CLINICAL RESEARCH: TRIALS & SCOPE

 

About Author:
Mr. Piyush Tripathi
Kota College of Pharmacy
Kota, Rajasthan.
piyushtripathi1992@rediffmail.com

Introduction:
The term Clinical Research refers to the entire bibliography of a drug from its inception in the lab to its introduction to the consumer market & beyond. Not every compound that is tested in the lab is marketed. Before a drug is marketed, it has to undergo several stages of development.

Hence Clinical research may define as a “branch of medical science that determines the safety & effectiveness of medications, devices, diagnostic procedures & treatment regimens intended for human use.”

A clinical trial targets specific health issues in human volunteers. Performing clinical trials is one of the best methods in clinical research field for finding new treatments & practices for combating illness.

Clinical trials are studies performed with human subjects to test new drugs or combinations of drugs, new approaches to surgery or radiotherapy or procedures to improve the diagnosis of disease and the quality of life of the patient.

Reference Id: PHARMATUTOR-ART-1857

Types of Clinical trials:
Clinical trials can be classified based on the purpose as under-

  • Treatment Trials- test new medical, surgical, and/or radiation treatments for combating illness.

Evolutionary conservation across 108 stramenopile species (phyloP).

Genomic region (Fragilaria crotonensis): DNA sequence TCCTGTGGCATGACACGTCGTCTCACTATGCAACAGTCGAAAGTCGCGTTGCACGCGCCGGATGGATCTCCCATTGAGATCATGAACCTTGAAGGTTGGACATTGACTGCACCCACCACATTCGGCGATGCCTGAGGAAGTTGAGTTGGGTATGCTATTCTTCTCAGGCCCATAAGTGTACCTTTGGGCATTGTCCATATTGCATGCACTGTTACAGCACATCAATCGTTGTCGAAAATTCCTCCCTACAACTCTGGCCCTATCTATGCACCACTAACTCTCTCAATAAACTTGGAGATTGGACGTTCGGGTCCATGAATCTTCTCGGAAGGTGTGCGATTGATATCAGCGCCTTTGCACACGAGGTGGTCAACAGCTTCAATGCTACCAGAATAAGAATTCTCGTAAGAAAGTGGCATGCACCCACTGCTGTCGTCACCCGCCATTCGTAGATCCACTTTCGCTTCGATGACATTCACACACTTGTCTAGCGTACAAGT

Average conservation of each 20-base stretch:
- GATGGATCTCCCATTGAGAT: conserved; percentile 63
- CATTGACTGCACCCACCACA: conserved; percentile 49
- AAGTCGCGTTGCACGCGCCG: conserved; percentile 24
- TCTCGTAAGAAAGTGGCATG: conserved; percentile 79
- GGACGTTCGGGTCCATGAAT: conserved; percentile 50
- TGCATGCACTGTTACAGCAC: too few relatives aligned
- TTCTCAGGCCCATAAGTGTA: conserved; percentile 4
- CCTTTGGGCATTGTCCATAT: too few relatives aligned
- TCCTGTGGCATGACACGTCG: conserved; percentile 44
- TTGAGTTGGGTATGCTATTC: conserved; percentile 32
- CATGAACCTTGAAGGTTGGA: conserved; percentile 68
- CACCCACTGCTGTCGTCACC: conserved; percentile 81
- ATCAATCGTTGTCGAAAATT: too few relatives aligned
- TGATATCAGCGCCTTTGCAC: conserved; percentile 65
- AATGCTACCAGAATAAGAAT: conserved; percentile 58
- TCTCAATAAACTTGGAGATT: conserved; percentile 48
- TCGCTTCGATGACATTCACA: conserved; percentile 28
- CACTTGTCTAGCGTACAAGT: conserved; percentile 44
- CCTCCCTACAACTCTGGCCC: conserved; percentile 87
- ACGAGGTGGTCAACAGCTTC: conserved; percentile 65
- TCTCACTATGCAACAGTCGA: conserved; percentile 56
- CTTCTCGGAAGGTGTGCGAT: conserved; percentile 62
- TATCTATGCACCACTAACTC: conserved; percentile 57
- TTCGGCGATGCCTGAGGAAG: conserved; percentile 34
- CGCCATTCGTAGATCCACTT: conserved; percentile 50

• Prevention trials: test methods for preventing first time occurrences or recurrences of diseases. Methods could include medical treatment, diet and lifestyle changes, dietary supplements, exercise, and vaccines
  • Diagnostic trials: look for new or improved methods for diagnosing a particular disease or condition.
  • Screening trials: look for new or improved ways to detect a particular disease or condition.
  • Quality of Life or Supportive Care trials: look for ways to improve the quality of life for individuals with a chronic illness.

Clinical trials involving new drugs are commonly classified into 4 phases. Each phase of drug approval process is treated as a separate clinical trial. The drug-development process will normally proceed through all four phases over many years. If the drug successfully passes through Phases I, II, and III, it will usually be approved by the national regulatory authority for use in the general population. Phase IV are 'post-approval' studies.

Phase 1– Is the treatment safe?